Fast Facts: Brazil
Below are some of the most common questions from our travelers.
U.S. citizens must have a passport which is valid at the time of entry, though we strongly recommend it be valid for at least six months after your return date.
U.S. passport holders must have a visa for entry into Brazil, obtained prior to arrival. Applications must be submitted in person by the applicant at a Brazilian consulate, or online through a fee-based visa service such as our preferred provider VisaHQ. See the U.S. Dept. of State website for more information.
Booked on one of our packages with Scheduled Dates? We will send a visa support letter and e-ticket for U.S. passport holders to obtain your visa through VisaHQ, after you have completed your registration form and made your final payment, approximately 60 days prior to departure. Please apply for your visa only after receiving this letter and your e-ticket.
If you hold a passport from another country, you are responsible for obtaining any necessary visas and meeting all entry requirements.
Children under age 18 traveling alone, with one parent, or with a third party must have a notarized, written authorization from the absent parent or legal guardian. It must be translated into Portuguese and authenticated by a Brazilian embassy or consulate.
More information about passports & visas.
In Brazil, March thru November are the best months in which to visit due to a drier climate. December through February are rainy, hot, and humid months. July through August are the best time to visit the Amazon, although the climate there is almost always humid and hot.
One of the best times to visit Iguazu Falls is during the rainy seaon (January to March) when the water flow of the waterfall is significantly increased. The hottest months in Iguazu Falls are October through April. During the rest of the year, the climate changes slightly based on the hot breezes from the Amazon and cold winds from Patagonia. Winter months are a bit cooler, especially at night.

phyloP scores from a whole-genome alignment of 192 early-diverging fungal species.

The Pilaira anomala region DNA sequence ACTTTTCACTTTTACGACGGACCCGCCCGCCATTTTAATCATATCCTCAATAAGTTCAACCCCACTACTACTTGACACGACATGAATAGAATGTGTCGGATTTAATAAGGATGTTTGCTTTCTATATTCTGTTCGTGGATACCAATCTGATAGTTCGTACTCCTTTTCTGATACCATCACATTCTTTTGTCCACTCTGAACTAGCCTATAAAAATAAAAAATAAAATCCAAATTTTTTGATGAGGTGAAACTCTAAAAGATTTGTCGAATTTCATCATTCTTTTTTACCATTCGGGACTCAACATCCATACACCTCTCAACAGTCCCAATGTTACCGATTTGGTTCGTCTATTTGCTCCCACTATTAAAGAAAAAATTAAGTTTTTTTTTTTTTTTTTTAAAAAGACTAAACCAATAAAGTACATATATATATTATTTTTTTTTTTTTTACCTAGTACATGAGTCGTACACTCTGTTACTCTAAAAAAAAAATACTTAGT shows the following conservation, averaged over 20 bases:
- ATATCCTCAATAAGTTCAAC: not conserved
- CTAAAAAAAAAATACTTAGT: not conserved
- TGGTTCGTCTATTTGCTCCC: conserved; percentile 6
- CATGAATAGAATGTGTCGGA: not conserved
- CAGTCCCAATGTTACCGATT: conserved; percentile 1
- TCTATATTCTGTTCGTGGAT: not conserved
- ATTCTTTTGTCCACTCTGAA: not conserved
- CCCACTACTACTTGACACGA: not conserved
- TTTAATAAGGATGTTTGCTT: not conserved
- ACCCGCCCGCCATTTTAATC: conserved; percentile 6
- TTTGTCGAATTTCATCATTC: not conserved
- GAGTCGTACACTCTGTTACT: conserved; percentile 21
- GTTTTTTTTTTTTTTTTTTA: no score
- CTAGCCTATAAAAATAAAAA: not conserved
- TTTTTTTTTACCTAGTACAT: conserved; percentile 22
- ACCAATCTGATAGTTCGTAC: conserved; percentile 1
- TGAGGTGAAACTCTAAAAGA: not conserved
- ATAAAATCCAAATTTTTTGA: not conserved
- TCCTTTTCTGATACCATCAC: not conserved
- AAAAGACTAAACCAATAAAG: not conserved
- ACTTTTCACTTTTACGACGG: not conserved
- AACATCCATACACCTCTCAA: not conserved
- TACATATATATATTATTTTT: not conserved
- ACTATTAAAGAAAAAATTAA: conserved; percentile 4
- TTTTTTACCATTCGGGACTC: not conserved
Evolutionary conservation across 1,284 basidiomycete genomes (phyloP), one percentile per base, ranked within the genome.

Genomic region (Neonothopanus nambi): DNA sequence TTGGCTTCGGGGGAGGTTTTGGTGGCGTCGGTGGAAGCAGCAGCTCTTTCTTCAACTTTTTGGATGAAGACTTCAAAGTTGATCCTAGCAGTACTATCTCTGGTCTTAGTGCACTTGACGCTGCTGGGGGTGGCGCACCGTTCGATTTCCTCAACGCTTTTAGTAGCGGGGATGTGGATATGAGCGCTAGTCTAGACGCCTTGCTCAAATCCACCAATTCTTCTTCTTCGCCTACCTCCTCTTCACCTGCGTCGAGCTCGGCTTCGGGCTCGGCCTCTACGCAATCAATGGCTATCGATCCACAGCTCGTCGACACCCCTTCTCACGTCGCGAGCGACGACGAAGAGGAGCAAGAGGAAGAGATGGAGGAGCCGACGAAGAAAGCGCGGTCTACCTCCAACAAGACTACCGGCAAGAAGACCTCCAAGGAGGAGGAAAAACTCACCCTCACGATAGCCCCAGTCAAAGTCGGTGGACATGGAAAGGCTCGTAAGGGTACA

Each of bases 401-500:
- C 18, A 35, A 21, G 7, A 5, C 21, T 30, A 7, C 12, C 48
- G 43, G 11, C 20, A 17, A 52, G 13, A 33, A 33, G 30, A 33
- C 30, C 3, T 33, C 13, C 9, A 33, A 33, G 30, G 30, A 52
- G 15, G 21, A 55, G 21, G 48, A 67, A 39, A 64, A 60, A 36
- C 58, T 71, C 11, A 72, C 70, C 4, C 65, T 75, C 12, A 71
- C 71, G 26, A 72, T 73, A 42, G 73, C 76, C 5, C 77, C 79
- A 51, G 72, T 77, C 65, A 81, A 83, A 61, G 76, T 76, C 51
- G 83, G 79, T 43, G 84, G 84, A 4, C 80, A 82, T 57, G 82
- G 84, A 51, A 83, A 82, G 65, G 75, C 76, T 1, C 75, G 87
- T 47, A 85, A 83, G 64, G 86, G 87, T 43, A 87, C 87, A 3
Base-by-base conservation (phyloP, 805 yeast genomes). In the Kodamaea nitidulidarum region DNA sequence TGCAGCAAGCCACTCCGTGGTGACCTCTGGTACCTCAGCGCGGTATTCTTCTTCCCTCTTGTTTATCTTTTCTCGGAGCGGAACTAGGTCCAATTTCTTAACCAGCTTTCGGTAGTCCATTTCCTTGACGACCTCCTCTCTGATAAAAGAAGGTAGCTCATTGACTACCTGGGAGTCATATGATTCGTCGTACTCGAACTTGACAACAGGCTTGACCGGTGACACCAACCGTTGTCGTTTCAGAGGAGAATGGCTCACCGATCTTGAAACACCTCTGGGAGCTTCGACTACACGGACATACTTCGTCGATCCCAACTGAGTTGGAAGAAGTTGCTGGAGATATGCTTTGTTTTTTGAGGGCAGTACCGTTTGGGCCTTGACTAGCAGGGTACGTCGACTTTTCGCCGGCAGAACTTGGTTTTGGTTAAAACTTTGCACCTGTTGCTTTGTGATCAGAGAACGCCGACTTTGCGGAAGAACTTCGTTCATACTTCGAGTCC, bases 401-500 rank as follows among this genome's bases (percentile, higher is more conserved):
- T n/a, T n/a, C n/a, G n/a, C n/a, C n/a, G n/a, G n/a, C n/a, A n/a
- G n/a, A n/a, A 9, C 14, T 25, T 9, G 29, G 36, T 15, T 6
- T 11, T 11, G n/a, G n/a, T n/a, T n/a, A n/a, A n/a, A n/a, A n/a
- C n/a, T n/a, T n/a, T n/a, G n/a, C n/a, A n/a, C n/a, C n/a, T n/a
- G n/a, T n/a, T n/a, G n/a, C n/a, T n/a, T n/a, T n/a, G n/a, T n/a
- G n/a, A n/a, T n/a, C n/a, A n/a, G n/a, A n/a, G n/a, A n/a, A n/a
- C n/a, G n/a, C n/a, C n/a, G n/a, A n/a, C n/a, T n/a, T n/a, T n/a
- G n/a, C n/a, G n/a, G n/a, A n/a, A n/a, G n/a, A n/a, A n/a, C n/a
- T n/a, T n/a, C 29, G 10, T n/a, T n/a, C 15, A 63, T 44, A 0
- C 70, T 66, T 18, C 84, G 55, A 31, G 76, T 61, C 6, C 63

Check out the current weather conditions in Brazil.
In Brazil, the currency is the real. Please review the current exchange rate for the Brazilian real.
Few ATMs provide cash from American Express cards. Travelers may be able to use debit cards in some ATMs located in the "Banco 24 horas" or "Banco do Brasil" (ATM's with Plus, Visa logo). Travelers are encouraged to contact their respective U.S. bank in advance to enquire about ATM fees. Visa is the most commonly accepted card. For safety reasons, use ATMs located inside banks or convenience stores.
A 10% service charge is usually included in the restaurant bill, but feel free to leave more. Tip a cabdriver no more than 10%. Tip the bellboy, the porter, or the concierge about R$1 per luggage item or for help given.
Brazil is famous for its leather goods and shoes. Other items unique to Brazil are coffee, gems, music traditional handcrafts, lace, embroidery, and artifacts from Brazil's indigenous tribes.
110/220 volts. Plugs A & B. C. You will probably need a voltage converter and plug adapter in order to use U.S. appliances. We recommend getting a universal adapter and converter kit. View more information about electrical standards around the world.
See our blog post on using your cell phone abroad.